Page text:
Copeland builds toys to commemorate Lincoln
by Alan Reed
Feb 05, 2008 | 0 0 comments | 7 7 recommendations | email to a friend | print
Curran Copeland finishes one of the steamboats, complete with candle-powered engine he is making for the Kentucky Arts Council and the Bicentennial of Pres. Abraham Lincoln’s birth.
Curran Copeland finishes one of the steamboats, complete with candle-powered engine he is making for the Kentucky Arts Council and the Bicentennial of Pres. Abraham Lincoln’s birth.
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Never content to let Illinois be “the Land of Lincoln” Kentuckians look ahead to 2009 when they will celebrate the 200th anniversary of Abraham Lincoln’s birth in the borders of the Bluegrass State. Local resident and toy builder Curran Copeland joins the festivities by selling wooden replicas of the ironclad ships used by both sides during the Civil War.

Copeland owns and operates Sweet Sawdust, a workshop that creates toys in the styles common to 1850’s America. “I say in the style of the 1850’s because they didn’t have tank trucks and cars and airplanes back then,” he said with a wry grin.

Copeland builds his toys from wood in his garage workshop. He said that some of his favorites include wooden puzzles, bug boxes, toy fishing poles and others. Copeland took some of his designs, including the “Dancing Man” and “Jacob’s Ladder” directly from historical designs.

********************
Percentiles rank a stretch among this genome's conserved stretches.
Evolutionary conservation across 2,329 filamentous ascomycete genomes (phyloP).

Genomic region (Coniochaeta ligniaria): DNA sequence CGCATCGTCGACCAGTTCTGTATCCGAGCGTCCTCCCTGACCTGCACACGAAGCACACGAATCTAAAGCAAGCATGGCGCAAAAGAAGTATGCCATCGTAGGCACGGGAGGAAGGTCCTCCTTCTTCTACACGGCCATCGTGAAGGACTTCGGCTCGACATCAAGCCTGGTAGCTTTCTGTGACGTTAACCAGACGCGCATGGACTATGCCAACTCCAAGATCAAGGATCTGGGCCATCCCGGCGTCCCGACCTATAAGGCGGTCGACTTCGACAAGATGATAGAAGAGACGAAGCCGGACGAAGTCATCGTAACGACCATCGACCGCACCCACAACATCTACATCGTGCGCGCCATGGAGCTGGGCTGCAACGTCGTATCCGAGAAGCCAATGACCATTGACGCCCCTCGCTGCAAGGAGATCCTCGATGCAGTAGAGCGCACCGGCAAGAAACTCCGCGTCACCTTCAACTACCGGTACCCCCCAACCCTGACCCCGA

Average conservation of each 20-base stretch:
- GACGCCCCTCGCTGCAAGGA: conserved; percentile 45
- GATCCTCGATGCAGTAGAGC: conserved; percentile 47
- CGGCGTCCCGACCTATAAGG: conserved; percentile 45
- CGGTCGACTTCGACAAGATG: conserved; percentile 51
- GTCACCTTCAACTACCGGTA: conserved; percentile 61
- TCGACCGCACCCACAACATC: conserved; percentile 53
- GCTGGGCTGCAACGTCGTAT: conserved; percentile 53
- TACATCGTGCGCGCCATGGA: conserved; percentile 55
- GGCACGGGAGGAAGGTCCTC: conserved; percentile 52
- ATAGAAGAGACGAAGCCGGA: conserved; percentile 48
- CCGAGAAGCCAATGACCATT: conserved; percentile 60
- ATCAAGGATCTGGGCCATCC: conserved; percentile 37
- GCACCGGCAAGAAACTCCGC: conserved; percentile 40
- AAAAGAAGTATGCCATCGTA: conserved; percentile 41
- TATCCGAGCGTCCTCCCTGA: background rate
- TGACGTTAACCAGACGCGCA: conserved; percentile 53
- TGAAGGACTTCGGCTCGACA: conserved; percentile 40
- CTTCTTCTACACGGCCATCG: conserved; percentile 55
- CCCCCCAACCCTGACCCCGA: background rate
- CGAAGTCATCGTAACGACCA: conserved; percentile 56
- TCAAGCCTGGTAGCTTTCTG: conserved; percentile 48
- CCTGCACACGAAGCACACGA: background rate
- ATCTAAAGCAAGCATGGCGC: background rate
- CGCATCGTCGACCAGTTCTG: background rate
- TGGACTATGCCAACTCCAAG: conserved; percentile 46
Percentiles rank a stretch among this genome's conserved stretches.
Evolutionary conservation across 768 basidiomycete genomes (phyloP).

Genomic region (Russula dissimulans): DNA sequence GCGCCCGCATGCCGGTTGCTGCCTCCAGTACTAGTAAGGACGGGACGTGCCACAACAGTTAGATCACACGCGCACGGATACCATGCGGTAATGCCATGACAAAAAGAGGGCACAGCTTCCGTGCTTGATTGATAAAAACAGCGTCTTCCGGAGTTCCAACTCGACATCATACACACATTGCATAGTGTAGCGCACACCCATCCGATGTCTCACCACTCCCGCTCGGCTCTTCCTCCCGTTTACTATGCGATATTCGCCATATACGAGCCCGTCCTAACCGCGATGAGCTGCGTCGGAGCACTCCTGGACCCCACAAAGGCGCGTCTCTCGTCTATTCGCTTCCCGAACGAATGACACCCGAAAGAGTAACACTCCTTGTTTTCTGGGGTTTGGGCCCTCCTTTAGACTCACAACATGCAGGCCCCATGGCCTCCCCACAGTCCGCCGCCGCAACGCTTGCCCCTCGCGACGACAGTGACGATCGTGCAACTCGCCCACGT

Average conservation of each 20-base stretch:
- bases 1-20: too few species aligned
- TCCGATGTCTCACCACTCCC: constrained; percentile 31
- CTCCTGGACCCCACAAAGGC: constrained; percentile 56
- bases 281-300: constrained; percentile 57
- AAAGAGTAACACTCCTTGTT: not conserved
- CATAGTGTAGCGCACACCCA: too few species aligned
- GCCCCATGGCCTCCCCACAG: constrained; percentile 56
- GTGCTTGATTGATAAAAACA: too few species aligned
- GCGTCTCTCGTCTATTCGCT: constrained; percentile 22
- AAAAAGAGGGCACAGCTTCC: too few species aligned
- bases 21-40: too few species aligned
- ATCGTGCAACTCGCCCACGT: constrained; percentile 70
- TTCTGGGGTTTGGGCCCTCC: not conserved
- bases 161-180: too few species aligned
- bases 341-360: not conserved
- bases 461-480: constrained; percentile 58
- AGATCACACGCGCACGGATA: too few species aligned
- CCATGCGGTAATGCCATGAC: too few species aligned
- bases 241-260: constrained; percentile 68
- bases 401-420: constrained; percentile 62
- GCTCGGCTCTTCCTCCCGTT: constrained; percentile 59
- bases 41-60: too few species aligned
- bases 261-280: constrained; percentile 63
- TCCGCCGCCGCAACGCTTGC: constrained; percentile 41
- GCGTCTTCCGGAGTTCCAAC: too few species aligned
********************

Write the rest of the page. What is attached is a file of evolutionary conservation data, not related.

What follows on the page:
“Since the state is celebrating the 200-year anniversary of Lincoln’s birth, the Kentucky Arts Council announced a grant project,” said Copeland. “I submitted a grant application for $1,000 and was accepted.”

For his project, Copeland created three designs of wooden replicas of naval ironclads. Two pull-toy designs feature the famous “USS Monitor,” a Union ship featuring the first turreted guns on a combat ship, and a City-class ironclad, “USS Louisville.” Union naval forces used the “Louisville” and other boats of the City-class to patrol waterways and rivers during the war.

Perhaps Copeland’s masterpiece for the project is a larger version of the City-class ship powered with a steam engine. Copeland said that the engine he selected is known as a “putt-putt” or “pop-pop” engine. Seeking authenticity, Copeland’s water-going toy uses an 1880 Dutch modification of a civil war design.

For the rest of this story, read this week's Cadiz Record.
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